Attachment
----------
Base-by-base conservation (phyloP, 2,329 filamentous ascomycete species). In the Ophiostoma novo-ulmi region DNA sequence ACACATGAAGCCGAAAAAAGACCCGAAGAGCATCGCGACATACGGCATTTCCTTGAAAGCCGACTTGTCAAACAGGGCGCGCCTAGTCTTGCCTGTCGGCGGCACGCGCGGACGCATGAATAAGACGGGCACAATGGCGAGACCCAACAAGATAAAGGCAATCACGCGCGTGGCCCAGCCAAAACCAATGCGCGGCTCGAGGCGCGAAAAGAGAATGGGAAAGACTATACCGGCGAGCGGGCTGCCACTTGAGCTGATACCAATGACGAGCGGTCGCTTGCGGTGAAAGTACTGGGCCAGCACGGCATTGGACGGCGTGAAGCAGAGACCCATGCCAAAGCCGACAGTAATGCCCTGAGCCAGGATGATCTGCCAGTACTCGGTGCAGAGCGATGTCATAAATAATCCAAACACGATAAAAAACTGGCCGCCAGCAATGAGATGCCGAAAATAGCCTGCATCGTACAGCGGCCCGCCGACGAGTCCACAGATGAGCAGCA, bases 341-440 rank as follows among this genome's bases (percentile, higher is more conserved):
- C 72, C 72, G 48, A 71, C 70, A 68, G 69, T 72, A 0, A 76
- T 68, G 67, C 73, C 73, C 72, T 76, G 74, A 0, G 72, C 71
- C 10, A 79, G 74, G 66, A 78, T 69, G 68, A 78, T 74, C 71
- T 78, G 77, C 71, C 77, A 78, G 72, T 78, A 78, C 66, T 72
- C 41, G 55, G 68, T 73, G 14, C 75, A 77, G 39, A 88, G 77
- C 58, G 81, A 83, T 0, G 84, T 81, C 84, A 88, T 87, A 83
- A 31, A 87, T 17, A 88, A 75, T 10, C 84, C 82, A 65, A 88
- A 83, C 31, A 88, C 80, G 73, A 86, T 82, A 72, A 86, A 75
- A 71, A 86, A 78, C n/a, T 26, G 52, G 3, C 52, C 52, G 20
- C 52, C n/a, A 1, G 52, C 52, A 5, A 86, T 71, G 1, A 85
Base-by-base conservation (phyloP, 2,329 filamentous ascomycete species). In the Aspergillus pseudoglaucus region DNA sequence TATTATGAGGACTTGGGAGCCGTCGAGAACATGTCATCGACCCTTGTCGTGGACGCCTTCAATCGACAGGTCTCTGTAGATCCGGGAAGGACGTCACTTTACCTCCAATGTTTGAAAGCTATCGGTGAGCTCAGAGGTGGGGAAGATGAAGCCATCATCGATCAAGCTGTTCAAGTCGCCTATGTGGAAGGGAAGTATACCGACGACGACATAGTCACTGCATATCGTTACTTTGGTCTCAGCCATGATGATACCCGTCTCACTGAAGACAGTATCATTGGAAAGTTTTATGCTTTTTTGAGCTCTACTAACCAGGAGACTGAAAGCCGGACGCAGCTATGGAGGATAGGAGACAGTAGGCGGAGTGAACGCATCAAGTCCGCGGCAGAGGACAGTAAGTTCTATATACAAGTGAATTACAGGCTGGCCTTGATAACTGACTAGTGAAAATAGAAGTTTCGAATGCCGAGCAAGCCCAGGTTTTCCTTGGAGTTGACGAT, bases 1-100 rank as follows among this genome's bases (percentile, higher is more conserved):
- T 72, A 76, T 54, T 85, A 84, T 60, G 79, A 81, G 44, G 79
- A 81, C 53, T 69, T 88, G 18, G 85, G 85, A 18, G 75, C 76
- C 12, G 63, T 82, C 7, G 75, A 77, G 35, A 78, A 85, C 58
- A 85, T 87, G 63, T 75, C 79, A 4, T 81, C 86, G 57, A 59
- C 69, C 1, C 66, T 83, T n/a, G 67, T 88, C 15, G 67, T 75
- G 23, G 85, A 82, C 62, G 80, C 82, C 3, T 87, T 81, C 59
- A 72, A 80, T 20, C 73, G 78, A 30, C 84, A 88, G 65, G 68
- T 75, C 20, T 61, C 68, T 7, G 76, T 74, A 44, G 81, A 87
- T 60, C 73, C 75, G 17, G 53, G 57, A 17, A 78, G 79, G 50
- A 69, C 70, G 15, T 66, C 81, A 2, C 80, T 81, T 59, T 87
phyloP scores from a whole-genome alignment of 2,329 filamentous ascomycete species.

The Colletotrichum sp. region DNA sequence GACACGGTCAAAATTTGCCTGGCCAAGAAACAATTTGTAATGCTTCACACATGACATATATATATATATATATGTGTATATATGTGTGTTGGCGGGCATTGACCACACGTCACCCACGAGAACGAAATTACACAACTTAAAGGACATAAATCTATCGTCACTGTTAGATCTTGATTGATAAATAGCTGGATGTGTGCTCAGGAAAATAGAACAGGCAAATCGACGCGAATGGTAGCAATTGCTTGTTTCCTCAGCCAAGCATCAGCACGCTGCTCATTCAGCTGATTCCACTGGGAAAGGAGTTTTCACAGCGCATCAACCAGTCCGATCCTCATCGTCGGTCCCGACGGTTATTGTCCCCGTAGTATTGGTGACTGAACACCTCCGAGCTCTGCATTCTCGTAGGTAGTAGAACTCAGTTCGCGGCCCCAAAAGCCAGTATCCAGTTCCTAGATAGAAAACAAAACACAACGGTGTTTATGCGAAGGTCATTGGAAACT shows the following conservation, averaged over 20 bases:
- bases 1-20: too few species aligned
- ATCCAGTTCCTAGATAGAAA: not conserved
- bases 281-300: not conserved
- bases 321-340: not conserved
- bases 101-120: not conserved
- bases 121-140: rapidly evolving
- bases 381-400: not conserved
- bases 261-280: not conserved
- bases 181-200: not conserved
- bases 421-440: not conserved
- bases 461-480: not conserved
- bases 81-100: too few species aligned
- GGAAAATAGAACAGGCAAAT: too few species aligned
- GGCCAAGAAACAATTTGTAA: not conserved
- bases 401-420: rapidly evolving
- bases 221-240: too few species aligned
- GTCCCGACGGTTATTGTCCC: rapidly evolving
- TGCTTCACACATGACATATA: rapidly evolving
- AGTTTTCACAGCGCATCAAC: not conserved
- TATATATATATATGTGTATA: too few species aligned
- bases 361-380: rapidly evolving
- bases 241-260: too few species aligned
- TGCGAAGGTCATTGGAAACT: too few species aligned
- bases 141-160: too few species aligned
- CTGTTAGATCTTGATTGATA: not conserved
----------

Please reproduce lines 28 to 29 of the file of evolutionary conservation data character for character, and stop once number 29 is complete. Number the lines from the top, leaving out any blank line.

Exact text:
- bases 321-340: not conserved
- bases 101-120: not conserved